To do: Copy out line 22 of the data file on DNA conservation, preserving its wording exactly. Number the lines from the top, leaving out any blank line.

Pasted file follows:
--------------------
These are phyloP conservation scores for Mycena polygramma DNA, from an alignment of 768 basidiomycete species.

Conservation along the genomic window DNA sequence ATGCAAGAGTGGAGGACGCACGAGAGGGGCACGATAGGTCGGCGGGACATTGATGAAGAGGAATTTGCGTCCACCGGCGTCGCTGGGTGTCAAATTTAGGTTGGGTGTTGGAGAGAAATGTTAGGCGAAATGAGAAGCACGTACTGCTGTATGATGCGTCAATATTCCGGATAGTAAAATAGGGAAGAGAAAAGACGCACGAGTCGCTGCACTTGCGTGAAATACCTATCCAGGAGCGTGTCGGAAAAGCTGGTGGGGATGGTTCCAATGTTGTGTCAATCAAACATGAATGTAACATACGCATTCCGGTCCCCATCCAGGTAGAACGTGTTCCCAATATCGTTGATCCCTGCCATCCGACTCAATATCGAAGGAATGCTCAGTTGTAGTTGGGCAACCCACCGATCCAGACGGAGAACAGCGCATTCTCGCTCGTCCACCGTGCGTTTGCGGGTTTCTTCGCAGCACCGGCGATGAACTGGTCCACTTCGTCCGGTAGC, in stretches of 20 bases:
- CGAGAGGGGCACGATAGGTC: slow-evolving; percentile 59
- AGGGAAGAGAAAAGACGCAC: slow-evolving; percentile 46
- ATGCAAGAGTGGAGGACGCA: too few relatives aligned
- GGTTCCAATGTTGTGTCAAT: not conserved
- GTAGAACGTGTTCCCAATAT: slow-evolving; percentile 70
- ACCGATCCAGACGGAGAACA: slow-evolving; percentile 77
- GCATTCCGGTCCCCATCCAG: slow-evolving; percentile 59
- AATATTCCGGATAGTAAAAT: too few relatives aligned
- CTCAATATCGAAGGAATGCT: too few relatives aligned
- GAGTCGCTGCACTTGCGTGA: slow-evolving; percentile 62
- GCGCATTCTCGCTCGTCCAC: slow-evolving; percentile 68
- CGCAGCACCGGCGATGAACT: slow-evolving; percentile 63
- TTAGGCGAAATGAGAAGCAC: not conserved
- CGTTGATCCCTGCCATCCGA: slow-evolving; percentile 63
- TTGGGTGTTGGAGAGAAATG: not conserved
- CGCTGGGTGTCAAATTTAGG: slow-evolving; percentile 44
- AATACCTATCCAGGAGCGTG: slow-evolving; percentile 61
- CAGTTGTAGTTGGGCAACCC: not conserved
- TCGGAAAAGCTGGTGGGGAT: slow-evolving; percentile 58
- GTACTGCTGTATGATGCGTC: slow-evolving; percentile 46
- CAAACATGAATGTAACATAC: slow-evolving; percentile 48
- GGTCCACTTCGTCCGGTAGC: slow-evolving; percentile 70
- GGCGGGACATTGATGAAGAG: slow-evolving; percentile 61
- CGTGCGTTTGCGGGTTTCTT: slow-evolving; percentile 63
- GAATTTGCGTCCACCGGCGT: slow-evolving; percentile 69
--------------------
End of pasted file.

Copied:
- GTACTGCTGTATGATGCGTC: slow-evolving; percentile 46